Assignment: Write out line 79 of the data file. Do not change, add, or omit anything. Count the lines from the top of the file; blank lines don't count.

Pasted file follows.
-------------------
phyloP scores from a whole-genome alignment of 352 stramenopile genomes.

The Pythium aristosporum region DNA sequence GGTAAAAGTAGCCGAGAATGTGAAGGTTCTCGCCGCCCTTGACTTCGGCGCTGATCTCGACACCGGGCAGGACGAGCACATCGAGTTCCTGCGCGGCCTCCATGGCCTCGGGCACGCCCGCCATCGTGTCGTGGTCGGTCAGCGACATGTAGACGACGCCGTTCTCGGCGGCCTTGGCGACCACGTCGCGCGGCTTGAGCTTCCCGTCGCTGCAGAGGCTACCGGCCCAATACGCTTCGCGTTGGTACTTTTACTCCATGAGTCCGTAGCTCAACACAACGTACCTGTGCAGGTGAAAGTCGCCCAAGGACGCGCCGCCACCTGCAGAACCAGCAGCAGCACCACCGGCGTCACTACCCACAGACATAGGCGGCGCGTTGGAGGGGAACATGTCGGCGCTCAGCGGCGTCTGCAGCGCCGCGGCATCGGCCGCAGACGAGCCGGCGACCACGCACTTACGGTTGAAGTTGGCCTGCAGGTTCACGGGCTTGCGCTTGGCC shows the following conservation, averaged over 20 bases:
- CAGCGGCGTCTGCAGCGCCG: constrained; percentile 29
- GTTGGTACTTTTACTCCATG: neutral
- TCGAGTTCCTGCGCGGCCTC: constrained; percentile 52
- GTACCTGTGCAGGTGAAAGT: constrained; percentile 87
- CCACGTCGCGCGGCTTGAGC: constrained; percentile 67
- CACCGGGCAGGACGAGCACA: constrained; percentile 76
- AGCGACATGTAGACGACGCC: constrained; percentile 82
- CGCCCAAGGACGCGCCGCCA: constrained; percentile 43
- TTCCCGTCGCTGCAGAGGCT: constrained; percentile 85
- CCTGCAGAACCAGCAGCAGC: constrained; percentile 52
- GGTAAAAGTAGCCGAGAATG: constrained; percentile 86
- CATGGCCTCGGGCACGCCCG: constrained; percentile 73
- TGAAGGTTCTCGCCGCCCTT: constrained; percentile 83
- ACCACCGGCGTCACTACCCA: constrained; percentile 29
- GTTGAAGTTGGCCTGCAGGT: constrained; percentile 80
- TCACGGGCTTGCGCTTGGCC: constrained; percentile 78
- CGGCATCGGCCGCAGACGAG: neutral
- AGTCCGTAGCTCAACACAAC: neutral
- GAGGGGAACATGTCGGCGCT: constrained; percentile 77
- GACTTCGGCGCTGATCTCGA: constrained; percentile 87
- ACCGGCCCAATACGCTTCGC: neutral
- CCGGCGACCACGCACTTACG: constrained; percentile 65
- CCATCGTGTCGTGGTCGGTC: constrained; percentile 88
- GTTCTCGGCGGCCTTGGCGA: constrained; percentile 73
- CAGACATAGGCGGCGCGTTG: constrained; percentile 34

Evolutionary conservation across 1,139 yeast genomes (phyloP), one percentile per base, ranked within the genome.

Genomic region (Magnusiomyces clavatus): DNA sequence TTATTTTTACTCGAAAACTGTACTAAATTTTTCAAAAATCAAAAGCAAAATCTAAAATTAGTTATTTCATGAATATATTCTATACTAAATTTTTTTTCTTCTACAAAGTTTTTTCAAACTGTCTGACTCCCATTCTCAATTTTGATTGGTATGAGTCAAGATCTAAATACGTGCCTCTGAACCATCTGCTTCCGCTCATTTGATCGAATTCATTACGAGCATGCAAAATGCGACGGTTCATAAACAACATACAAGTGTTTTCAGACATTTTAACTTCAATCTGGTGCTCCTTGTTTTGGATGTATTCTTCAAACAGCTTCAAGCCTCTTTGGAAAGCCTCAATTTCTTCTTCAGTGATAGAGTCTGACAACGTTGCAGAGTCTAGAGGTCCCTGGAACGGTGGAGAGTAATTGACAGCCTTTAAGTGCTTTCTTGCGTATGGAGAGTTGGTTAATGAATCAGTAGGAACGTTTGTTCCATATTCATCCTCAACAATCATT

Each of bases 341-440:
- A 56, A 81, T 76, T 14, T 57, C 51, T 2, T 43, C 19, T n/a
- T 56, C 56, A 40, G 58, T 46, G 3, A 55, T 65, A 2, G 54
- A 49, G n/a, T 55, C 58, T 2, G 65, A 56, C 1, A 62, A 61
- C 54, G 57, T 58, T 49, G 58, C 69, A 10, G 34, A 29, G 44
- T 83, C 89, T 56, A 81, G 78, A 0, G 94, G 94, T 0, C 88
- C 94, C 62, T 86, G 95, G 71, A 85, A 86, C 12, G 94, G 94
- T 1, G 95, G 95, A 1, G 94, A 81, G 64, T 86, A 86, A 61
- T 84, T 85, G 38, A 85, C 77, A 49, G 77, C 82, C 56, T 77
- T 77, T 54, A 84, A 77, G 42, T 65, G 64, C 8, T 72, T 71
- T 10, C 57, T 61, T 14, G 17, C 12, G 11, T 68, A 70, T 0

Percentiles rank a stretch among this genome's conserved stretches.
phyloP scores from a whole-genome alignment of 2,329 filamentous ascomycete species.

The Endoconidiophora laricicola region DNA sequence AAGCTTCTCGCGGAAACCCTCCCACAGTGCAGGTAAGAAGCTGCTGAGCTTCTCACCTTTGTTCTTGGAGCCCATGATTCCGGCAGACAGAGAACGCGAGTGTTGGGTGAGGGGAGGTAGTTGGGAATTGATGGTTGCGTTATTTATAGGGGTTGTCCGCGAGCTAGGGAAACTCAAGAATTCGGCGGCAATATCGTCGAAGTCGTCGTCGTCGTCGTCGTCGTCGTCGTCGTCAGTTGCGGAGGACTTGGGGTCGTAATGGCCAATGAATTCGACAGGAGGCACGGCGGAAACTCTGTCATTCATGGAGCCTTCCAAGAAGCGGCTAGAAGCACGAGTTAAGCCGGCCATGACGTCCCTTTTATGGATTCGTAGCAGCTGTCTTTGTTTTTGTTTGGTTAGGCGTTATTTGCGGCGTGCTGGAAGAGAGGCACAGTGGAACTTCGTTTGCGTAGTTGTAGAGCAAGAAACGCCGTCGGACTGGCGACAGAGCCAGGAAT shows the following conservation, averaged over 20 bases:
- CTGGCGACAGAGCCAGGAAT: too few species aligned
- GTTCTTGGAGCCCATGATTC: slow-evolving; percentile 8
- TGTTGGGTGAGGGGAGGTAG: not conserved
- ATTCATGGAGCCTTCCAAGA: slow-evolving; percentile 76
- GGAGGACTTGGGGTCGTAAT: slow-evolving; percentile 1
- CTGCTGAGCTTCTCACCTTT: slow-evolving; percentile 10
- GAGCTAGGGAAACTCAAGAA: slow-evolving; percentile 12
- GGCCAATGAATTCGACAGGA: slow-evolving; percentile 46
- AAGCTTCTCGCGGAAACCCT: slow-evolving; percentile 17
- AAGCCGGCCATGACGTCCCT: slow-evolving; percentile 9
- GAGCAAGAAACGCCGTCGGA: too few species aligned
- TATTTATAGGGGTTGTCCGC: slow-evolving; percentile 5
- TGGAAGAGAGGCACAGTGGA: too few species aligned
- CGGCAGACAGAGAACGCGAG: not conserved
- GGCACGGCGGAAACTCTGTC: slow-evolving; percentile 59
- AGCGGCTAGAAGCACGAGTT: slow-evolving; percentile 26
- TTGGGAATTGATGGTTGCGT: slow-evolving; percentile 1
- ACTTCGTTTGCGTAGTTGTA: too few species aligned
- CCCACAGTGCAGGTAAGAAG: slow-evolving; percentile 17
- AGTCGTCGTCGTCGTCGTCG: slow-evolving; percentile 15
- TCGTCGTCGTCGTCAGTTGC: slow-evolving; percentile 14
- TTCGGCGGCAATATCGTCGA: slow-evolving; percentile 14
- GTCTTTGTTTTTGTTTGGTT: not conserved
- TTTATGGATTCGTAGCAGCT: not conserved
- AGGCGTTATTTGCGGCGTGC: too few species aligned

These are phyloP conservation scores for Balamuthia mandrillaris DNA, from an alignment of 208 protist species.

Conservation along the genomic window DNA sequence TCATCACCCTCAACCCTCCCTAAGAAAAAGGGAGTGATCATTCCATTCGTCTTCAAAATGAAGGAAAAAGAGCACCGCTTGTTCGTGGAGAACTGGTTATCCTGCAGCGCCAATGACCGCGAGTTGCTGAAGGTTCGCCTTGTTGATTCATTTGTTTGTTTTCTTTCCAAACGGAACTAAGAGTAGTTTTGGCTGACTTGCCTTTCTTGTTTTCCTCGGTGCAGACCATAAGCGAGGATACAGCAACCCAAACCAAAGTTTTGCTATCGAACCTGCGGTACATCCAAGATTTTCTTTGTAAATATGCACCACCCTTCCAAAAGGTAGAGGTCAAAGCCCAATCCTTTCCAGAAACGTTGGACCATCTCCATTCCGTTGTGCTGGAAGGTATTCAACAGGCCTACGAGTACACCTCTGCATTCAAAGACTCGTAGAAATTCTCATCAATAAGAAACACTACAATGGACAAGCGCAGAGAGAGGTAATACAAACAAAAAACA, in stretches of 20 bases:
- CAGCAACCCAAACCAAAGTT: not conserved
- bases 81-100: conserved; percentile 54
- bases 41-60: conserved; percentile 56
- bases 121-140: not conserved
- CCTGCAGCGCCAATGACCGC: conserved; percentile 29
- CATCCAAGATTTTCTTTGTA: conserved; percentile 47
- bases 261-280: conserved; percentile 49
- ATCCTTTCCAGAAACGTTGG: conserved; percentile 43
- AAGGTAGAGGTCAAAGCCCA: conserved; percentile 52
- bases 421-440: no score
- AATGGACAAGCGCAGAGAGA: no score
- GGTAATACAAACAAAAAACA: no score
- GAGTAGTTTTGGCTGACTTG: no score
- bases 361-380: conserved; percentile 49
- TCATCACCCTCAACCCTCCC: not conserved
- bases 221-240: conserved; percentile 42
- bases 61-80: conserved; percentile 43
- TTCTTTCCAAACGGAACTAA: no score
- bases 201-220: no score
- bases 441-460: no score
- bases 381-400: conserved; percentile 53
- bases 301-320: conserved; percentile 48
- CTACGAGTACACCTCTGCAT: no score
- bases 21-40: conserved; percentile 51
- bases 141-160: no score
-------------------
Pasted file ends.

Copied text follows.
- AAGGTAGAGGTCAAAGCCCA: conserved; percentile 52